Before Snapchat and other quick-destructing messaging apps, the original form of ephemeral communication was talking.
That's the reason in the business world, some conversations, like employee referrals, are reserved for phone calls or coffee rather than email.
In fact, this scenario was the impetus for the creation of messaging app Confide.
Co-founders Jon Brod (who was a senior executive at AOL) and Howard Lerman (current founder and CEO of Yext) ran into a comedy of errors trying to get a hold of each other to discuss one of Brod's former employees, who Lerman was then considering hiring.
Between multiple voicemails and travel, it took six days to finally get in touch.
"We remarked at how inefficient that was, and that there must be something really wrong here," Brod said. "The spoken word disappears after you say it, but what you write online remains forever, archived in this digital permanent record, this digital footprint. It really makes for inefficient and often filtered discussion."
Brod and Lerman decided to figure out a way around that. With a team of engineers, they built Confide.
The way Confide works is this: Users can sign up with either a phone number or a work email address. When messages are sent, they're encrypted end to end. A user receiving a message will see a screen with blocks over the words. Using a process the founders dubbed "wanding," the user runs his or her finger just below the blocks revealing a few words of the message at a time.
Part of the thinking behind these blocks is that they prevent screenshots of more than a couple words. If someone does try and take a screenshot, he or she is kicked off the message.
"The screenshot is kind of the enemy of the ephemeral," Brod said.
The sender gets a read receipt, and the message breaks apart. He or she can also send a "nudge" as a gentle prompt to read and respond.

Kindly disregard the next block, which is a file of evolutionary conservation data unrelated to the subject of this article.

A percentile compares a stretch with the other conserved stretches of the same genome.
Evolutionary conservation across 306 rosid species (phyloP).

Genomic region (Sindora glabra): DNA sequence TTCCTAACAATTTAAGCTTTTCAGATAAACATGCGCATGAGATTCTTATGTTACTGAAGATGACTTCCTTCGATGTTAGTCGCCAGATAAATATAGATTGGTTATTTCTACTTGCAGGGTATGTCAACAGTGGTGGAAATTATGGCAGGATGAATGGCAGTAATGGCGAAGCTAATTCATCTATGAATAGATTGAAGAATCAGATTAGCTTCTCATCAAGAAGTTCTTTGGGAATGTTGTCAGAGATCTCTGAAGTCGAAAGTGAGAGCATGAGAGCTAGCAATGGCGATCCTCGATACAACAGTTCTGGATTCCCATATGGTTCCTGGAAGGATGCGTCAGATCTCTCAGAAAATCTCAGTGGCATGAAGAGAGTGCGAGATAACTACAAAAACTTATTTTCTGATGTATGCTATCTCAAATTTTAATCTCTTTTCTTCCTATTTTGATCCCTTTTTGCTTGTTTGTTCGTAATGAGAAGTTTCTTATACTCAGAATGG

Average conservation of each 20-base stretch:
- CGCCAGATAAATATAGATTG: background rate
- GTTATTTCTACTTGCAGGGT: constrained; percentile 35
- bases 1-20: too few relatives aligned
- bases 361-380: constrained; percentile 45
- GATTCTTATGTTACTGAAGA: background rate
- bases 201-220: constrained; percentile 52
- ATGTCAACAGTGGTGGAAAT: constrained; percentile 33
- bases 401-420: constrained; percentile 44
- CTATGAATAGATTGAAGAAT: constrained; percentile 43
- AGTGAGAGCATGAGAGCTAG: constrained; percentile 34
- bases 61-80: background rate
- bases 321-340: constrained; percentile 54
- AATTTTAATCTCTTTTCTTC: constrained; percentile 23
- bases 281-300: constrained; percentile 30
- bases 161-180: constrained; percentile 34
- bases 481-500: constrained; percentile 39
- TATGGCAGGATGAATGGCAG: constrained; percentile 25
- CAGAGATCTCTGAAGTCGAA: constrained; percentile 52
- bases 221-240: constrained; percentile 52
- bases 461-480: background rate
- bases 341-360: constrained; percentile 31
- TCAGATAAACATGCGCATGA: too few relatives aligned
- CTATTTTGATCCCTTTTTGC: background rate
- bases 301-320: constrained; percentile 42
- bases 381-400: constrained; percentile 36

After beta testing with about 300 users, Confide launched in January 2014, and Brod left AOL to work on the app full time. He said the launch was successful, but one area they tripped up in was not having an Android version available.
"To not be speaking to 50% of the market share in the US and 80% globally was a miss," he said. However, within 90 days, Confide was available for Android.
One important distinction Brod makes about Confide is that it isn't geared toward the enterprise, but rather the pro-sumer audience, much like LinkedIn. So, if someone is in a situation where all communications must be archived, Confide isn't for them.
"I think Snapchat did a great job of generally conditioning the public to ephemerality in particularly targeting teenagers," Brod said. "We want to just take that general concept and apply it to professionals in a way that's optimized for professionals.
That meant taking three approaches:
1. Choosing to be text-based - "Both Howard and I have had extensive careers, both in startups and Fortune 500 companies and we understood that text is a more important form of communication for professionals than photos," Brod said.
2. Letting users sign up with their email address - Brod said many professionals treat their work email address like a digital identity.
3. Implementing security - This covers the end-to-end encryption and screenshot prevention.
As far as use cases, Brod sees three common occurrences as being job referrals, deal discussions, and opinions or conjectures on sensitive topics — like when a user might be sending an email with a label like "Confidential, do not forward."
Recently, Brod said that at an industry event, two CEOs approached him and said they'd been using Confide.
"One said he used it to communicate with his Exec Team and HR Manager to help remove an under-performing employee. The other said he is in the middle of a possible acquisition. He introduced Confide to the CEO of the acquiring company and they agreed to only communicate on Confide about the transaction," Brod said.
Going forward, Confide aims to weave itself into business communication, rather than become anyone's sole messaging app. They're also working on a desktop version, since many professions still use a computer such as a laptop as a primary tool at work.
Erin Carson has nothing to disclose. She doesn't hold investments in the technology companies she covers.
Erin Carson is a Staff Reporter for CNET and a former Multimedia Editor for TechRepublic.